BTW.... kids do NOT care if their fancy 3-D Rocket Ship cake falls apart. They want presents. Only the baker and the parents care. In this particular case, it sounds like you may be the only one who wants to make a fancy 3-D rocket cake. I can't imagine for a second that you may be charging Fancy 3-D prices if there are only 15 servings needed.
You may wish to read a fascinating insight into cake by an interesting man, Mike Elder of Black Sheep Custom Cakes.
The cake plans sound cute, post a photo when you're done!
oh sure do it -- putting dowel though styrofoam is fine -- do it all the time --
what's the purpose of the half inch dowel?
for a structure three dowel is kinda risky -- even though the cakes are small i'd use 4 quarter inch wooden dowel to hold things up -- or better yet -- skewers -- and i'd actually use 5 skewers in a 6" for a structure -- you don't want to use so many the cake falls apart from perforation but you want enough in there to be secure -- and skewers are very tiny --
in fact what i actually do is use the pointy tip of the skewer which will attach to the board just a bit -- so it grabs -- then have the skewers inserted into the skinny drinking straws for the support so the skewer doesn't just keep going through the board --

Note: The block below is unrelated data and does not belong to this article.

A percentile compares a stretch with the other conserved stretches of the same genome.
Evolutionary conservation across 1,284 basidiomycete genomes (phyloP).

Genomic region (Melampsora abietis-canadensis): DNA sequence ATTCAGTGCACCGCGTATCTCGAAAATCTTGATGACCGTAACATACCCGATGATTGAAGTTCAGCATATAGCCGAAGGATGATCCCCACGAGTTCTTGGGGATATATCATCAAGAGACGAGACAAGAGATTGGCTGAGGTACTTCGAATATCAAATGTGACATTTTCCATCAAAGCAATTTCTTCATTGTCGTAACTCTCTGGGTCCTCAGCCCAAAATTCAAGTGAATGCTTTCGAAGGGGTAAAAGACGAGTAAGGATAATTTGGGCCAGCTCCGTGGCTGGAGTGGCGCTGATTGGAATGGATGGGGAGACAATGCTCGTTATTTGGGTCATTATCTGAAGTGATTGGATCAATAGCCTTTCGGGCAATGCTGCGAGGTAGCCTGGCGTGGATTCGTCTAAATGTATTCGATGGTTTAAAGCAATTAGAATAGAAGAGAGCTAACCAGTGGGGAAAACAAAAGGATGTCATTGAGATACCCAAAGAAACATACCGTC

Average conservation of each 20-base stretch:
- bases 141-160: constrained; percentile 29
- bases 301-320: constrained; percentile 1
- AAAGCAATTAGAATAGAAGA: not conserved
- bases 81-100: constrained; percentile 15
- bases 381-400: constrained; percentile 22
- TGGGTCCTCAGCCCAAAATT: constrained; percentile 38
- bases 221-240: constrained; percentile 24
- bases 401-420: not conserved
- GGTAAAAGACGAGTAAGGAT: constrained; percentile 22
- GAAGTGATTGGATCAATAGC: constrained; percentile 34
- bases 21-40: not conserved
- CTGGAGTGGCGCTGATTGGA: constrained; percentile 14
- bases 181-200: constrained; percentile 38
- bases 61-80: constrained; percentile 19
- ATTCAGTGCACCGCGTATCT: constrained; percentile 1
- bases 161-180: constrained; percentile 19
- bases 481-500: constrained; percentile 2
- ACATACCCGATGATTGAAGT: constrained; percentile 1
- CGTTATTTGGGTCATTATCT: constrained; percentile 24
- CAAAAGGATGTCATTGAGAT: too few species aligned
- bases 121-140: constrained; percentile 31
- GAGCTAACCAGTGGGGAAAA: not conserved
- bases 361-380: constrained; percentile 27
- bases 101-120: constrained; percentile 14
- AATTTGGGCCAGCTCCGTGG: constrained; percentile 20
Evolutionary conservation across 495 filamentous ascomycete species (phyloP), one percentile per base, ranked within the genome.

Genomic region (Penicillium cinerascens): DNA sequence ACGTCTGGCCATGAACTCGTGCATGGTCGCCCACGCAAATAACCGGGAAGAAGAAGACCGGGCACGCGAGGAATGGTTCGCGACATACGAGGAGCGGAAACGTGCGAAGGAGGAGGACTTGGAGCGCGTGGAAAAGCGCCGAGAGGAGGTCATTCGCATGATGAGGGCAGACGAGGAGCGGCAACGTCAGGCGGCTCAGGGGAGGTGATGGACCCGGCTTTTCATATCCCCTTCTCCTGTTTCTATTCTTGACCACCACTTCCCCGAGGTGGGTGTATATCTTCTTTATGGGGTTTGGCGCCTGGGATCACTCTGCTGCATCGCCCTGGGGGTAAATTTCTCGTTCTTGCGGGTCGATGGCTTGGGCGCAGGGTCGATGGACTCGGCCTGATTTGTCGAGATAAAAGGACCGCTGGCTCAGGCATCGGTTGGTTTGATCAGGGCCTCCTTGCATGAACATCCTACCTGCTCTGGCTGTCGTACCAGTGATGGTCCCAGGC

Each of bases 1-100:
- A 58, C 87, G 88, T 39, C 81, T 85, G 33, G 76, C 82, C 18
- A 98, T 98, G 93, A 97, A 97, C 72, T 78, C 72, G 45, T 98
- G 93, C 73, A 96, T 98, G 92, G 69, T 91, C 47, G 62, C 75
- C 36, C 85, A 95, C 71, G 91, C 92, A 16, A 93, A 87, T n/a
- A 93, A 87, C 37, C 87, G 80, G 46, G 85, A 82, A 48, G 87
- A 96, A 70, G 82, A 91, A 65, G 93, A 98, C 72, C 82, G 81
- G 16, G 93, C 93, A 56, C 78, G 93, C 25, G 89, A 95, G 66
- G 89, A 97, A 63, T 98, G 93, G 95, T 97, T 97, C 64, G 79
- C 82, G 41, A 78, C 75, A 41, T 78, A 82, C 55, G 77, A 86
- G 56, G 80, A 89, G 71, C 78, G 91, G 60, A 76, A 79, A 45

works for moi -- i make purses to scale and when you have a twelve inch tall cake that's five inches wide at the bottom and tapers upward -- you've got to use some teeny weeny extra secure doweling
Hey y'all! just an update - I didn't end up doing my original design, but I did go out on a limb and make my first fondant figure and 3D topper (and was mostly satisfied with the results, given it was my first attempt at them) - so I'm still excited I ventured into new territory! Hooray! Thanks again for the encouragement - I'm not a risk taker by nature and probably need to step it up if I'm going to get better! Will try to post a pic but if it doesn't work there's one in my gallery (the outer space cake).
Love it! Great job for your first attempt.
Thanks apti! But why does my rocket look like it has cellulite?? Ha! That's the only thing I see when I look at the picture and it really bugs me. I sanded the styrofoam before I covered it.
Aerodynamic stress on a vehicle in atmospheric flight causes the cellulite, not you. (lol)
OH, I love your rocket ship cake! You did a great job. Yes, the pic is small (if it could be enlarged I didn't) so if there are any 'goofs' I didn't see them.